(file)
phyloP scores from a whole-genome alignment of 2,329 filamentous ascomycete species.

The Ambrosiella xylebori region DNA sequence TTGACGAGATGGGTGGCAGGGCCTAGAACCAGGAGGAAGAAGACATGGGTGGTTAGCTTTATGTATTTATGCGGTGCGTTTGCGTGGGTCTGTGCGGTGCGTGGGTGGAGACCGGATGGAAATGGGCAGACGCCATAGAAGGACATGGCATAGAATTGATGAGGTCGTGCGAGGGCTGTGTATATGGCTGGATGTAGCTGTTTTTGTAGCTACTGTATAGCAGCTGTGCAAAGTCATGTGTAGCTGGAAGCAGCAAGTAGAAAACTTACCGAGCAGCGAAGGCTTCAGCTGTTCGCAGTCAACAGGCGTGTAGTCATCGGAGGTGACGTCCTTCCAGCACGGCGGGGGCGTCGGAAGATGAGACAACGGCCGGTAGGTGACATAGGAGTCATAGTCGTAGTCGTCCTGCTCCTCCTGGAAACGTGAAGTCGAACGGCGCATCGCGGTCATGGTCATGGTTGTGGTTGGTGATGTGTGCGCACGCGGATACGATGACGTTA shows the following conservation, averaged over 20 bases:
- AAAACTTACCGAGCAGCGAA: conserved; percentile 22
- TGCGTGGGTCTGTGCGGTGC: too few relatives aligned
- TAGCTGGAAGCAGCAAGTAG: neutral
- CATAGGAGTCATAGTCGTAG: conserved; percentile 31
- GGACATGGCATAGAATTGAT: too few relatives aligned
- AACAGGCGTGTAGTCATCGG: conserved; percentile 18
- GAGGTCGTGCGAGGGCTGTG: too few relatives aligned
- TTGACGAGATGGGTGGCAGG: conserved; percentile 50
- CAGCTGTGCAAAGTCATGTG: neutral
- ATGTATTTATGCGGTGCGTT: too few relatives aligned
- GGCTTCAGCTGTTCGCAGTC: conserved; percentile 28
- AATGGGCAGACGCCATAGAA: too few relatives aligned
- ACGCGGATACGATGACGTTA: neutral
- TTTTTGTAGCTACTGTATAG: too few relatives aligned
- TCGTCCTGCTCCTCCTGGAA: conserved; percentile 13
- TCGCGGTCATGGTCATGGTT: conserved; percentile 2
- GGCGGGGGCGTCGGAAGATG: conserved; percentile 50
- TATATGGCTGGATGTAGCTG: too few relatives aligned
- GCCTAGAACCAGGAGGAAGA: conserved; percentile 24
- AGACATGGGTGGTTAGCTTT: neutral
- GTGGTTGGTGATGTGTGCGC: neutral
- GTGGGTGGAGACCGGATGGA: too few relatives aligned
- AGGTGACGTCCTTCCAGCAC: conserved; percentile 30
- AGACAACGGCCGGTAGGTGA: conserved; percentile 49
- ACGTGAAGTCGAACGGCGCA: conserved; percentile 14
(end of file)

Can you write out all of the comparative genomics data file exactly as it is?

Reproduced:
phyloP scores from a whole-genome alignment of 2,329 filamentous ascomycete species.

The Ambrosiella xylebori region DNA sequence TTGACGAGATGGGTGGCAGGGCCTAGAACCAGGAGGAAGAAGACATGGGTGGTTAGCTTTATGTATTTATGCGGTGCGTTTGCGTGGGTCTGTGCGGTGCGTGGGTGGAGACCGGATGGAAATGGGCAGACGCCATAGAAGGACATGGCATAGAATTGATGAGGTCGTGCGAGGGCTGTGTATATGGCTGGATGTAGCTGTTTTTGTAGCTACTGTATAGCAGCTGTGCAAAGTCATGTGTAGCTGGAAGCAGCAAGTAGAAAACTTACCGAGCAGCGAAGGCTTCAGCTGTTCGCAGTCAACAGGCGTGTAGTCATCGGAGGTGACGTCCTTCCAGCACGGCGGGGGCGTCGGAAGATGAGACAACGGCCGGTAGGTGACATAGGAGTCATAGTCGTAGTCGTCCTGCTCCTCCTGGAAACGTGAAGTCGAACGGCGCATCGCGGTCATGGTCATGGTTGTGGTTGGTGATGTGTGCGCACGCGGATACGATGACGTTA shows the following conservation, averaged over 20 bases:
- AAAACTTACCGAGCAGCGAA: conserved; percentile 22
- TGCGTGGGTCTGTGCGGTGC: too few relatives aligned
- TAGCTGGAAGCAGCAAGTAG: neutral
- CATAGGAGTCATAGTCGTAG: conserved; percentile 31
- GGACATGGCATAGAATTGAT: too few relatives aligned
- AACAGGCGTGTAGTCATCGG: conserved; percentile 18
- GAGGTCGTGCGAGGGCTGTG: too few relatives aligned
- TTGACGAGATGGGTGGCAGG: conserved; percentile 50
- CAGCTGTGCAAAGTCATGTG: neutral
- ATGTATTTATGCGGTGCGTT: too few relatives aligned
- GGCTTCAGCTGTTCGCAGTC: conserved; percentile 28
- AATGGGCAGACGCCATAGAA: too few relatives aligned
- ACGCGGATACGATGACGTTA: neutral
- TTTTTGTAGCTACTGTATAG: too few relatives aligned
- TCGTCCTGCTCCTCCTGGAA: conserved; percentile 13
- TCGCGGTCATGGTCATGGTT: conserved; percentile 2
- GGCGGGGGCGTCGGAAGATG: conserved; percentile 50
- TATATGGCTGGATGTAGCTG: too few relatives aligned
- GCCTAGAACCAGGAGGAAGA: conserved; percentile 24
- AGACATGGGTGGTTAGCTTT: neutral
- GTGGTTGGTGATGTGTGCGC: neutral
- GTGGGTGGAGACCGGATGGA: too few relatives aligned
- AGGTGACGTCCTTCCAGCAC: conserved; percentile 30
- AGACAACGGCCGGTAGGTGA: conserved; percentile 49
- ACGTGAAGTCGAACGGCGCA: conserved; percentile 14